The Harris family didn’t make it to many games last year, Erik’s first season making significant defensive contribution. His youngest son Ellis was too young to travel from their Louisiana home, but the family has made it to four thus far this season.

Thursday night was a good one to attend. Harris had two interceptions, with a third negated by penalty, including the pick-six in a 27-24 victory over the Chargers.

“Last time I had a pick-six when they were in the crowd, [his twins Isaiah and Elijah] were 2 or 3 years old [– his daughter Esme is a bit younger --] but this time the older ones knew what was going on,” Harris said. “I ran over to them and started pointing to them. They told me after they saw me doing that, which made it an emotional, heartfelt moment.”

The whole night was something out of a script. Harris persevered through difficult childhood circumstances while embarking upon an incredible football journey from a NCAA Division II college to the CFL and then the NFL, with side jobs as UPS and a potato chip factory in between, was featured on the “Thursday Night Football” pregame show.

Then Harris balls out. Then the Raiders win, and Harris gets invited up to the NFL Network set, an honor bestowed on the game’s most impactful player. He was able to bring his wife Theresa and their four kids on stage at the end to share this big moment with his family.

“I was telling my wife this morning that Thursday didn’t even feel real,” Harris said. “They shared my story, then I played well and then everybody was able to join me on the set. It was almost like it was staged. It felt like that honestly. It was pretty cool.”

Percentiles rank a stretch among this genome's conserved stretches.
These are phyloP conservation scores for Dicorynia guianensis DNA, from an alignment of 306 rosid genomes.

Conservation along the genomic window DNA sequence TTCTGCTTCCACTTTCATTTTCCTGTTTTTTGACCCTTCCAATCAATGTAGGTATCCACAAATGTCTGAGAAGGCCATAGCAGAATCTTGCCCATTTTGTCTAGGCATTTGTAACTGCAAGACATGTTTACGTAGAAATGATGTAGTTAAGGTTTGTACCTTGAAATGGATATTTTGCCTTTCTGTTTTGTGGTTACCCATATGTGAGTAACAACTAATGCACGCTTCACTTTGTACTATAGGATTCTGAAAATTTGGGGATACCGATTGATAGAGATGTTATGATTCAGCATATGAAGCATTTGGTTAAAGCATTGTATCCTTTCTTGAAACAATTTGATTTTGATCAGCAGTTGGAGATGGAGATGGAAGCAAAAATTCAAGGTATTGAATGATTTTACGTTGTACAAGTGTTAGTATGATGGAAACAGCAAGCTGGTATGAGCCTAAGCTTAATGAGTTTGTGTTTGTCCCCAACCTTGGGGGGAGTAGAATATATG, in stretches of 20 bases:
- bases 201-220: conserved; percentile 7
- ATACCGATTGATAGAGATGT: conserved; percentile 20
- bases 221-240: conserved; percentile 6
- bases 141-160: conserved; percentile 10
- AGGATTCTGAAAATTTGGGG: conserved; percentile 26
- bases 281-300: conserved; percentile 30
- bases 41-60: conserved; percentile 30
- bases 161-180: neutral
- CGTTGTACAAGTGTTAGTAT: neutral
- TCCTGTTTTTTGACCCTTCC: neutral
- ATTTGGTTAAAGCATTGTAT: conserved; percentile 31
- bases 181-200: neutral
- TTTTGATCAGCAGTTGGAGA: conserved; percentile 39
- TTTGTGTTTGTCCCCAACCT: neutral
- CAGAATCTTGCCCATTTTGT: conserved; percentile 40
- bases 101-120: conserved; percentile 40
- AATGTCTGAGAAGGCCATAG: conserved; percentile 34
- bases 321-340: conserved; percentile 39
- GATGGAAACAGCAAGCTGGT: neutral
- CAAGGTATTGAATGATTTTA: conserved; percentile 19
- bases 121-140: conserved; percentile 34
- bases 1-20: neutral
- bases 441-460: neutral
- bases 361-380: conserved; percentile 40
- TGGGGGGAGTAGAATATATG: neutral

[RELATED: Swearinger ready to help Raiders' secondary, win title]

Harris has had big NFL moments before, but this was something altogether different. He was able to share his backstory with a massive audience and then show on the field what can happen when you won’t quit.

“That was one of best things to come out of the whole night,” Harris said. “My goal was always to make the NFL, but on Thursday night my real dream came true. It provided a platform for my story, my testimony to be heard around the country and the world, really, and inspire people to never give up.”

NFL Draft 2020: Raiders in rare position to think playoffs, top-10 pick

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NFL Draft 2020: Raiders in rare position to think playoffs, top-10 pick

We're passed the halfway point of the NFL season, and the Raiders are in a unique position.

Yes, it's OK to start thinking about Jon Gruden leading the Silver and Black back to the playoffs. This Raiders team has been tough, gritty and resilient, fighting through a host of injuries, a five-game road trip against playoff-caliber competition, Vontaze Burfict's season-long suspension and Antonio Brown's meltdown to sit at 5-4, just on the outside of the playoff picture with a very favorable upcoming schedule.